A couple of years ago I sculpted and modeled the Thrusterpack in Zbrush and Fusion 360. I saw a picture of the original model when it was auctioned off and thought to myself that would be a cool thing to have. Nowadays why have the prop when you can simply make one yourself? I set about to model it and simply placed it in my portfolio as I was trying to find Sculpting and modeling work in the toy industry. Fast forward a few years later, I finally pulled the trigger on a 3D Printer, an Ender 3 Pro. First thing I did was print up parts that I had separated out for another fellow who was interested in the model. Some parts would take 10 minutes to print, large parts would take anywhere from 5, 10 to 70 hours to complete. There was modifying and reprinting along the way to make assembly easier. Being from an FDM printer I had to sand down the resolution lines, by doing that I used a primer with filler and sanded it down smooth. Then I would use regular spray paint to fill the areas in better and sand down again. Then I would use Rustoleum primer to give it a final primer coat before applying paint with an airbush. I used paints from a few companies, Vallejo, Model Master and Tamiya. I used my trusty Paasche double action to apply the paint. For the hoses underneath the engine bell I used a threaded USB-C cord and a rubber infused CA to glue it down. My goal with this build was to create a middle ground with the model built by Apogee and the full sized prop.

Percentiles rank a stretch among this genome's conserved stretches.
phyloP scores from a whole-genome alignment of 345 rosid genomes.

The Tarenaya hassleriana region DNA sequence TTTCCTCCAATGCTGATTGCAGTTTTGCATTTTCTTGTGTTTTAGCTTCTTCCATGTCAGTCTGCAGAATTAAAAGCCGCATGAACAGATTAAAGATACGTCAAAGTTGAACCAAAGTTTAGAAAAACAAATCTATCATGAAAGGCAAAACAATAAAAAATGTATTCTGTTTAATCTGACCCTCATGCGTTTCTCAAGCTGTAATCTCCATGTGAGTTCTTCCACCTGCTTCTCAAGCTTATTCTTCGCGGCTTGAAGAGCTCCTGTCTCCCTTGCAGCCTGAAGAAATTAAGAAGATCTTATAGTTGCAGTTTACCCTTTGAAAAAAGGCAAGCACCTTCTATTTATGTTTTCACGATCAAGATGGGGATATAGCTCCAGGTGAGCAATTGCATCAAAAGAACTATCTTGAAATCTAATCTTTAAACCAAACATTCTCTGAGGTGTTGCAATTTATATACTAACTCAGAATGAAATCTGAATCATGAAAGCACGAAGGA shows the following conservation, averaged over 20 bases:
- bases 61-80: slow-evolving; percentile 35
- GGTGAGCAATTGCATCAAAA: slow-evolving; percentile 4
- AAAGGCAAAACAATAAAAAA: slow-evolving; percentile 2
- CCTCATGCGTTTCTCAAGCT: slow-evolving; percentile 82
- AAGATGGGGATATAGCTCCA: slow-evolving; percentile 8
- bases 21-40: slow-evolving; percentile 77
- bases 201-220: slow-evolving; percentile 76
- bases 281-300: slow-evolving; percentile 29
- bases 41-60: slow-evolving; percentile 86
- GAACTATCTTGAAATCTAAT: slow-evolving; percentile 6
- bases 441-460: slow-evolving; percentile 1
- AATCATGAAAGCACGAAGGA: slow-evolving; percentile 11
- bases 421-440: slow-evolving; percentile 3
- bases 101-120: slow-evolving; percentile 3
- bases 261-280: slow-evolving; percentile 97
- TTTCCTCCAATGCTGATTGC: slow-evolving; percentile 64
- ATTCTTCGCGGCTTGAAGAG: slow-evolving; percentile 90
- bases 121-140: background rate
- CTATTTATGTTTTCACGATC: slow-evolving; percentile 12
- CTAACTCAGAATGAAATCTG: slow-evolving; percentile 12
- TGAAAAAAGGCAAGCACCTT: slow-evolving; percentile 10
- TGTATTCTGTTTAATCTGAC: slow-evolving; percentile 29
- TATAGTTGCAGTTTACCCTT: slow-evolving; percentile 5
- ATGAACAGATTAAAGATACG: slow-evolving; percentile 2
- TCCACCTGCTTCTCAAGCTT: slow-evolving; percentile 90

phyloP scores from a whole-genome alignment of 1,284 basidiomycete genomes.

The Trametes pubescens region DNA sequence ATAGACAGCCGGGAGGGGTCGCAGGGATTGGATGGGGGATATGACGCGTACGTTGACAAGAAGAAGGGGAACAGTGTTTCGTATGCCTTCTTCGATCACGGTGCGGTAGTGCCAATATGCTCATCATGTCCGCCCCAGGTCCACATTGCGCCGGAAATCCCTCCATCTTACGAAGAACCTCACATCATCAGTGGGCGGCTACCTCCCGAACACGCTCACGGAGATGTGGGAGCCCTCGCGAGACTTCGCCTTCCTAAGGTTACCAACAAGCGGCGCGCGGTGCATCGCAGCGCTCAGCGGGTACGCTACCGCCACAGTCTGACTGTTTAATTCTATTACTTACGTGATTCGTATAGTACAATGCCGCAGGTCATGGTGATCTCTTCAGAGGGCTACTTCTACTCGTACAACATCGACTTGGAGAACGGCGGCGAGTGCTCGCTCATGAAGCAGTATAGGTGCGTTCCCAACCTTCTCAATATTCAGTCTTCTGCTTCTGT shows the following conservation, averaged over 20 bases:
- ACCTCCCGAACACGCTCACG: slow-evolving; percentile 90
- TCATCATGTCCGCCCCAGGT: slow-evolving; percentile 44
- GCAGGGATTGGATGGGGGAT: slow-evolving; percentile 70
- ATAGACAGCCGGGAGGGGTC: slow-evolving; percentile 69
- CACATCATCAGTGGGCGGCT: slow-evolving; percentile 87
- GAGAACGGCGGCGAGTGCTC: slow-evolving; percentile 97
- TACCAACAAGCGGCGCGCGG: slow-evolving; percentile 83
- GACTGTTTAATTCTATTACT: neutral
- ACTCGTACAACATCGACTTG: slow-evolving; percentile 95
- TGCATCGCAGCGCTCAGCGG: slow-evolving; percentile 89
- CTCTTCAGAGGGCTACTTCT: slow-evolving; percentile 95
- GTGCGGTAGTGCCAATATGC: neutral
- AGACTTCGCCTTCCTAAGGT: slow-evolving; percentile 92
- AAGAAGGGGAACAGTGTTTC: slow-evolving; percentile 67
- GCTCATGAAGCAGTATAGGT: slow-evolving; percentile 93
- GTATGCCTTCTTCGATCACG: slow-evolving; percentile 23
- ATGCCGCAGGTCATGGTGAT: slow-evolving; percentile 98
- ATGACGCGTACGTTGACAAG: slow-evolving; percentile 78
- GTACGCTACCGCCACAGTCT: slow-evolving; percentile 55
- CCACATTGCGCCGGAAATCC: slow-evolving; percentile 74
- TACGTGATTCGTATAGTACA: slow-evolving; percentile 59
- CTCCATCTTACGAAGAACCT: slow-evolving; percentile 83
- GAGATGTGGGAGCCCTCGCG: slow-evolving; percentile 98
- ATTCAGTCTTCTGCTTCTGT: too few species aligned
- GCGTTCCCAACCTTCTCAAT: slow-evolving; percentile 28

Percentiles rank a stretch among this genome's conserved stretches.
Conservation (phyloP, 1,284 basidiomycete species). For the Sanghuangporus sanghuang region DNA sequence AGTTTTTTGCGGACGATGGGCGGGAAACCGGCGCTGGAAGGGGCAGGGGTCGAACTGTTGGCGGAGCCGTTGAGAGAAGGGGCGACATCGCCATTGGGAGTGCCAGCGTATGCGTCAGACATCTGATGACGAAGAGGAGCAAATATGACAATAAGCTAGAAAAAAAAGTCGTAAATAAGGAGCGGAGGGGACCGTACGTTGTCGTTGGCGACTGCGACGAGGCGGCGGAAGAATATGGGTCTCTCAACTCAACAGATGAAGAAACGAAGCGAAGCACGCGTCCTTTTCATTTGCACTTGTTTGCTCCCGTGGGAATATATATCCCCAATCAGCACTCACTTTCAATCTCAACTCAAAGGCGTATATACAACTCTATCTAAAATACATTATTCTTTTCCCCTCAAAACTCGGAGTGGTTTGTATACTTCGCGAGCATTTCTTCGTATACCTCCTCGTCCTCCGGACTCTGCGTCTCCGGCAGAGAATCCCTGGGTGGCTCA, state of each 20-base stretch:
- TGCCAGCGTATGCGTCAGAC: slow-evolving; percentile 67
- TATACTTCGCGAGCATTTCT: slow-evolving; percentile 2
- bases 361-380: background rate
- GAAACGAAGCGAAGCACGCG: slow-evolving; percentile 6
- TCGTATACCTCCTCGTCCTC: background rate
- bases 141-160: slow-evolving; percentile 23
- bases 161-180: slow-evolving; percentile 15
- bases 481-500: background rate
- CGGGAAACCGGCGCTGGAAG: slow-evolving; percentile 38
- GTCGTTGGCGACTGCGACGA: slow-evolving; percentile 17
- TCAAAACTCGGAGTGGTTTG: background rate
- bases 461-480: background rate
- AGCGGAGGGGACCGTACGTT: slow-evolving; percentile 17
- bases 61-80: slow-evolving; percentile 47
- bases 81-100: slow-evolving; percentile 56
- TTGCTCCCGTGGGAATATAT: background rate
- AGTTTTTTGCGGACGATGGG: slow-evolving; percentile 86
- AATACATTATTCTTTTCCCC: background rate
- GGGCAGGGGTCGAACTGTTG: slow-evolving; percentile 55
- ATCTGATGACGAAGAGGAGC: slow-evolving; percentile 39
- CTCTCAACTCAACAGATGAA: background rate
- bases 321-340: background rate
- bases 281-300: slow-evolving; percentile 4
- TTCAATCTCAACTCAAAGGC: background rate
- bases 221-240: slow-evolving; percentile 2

BELOW: Jared Wynn’s Completed Build
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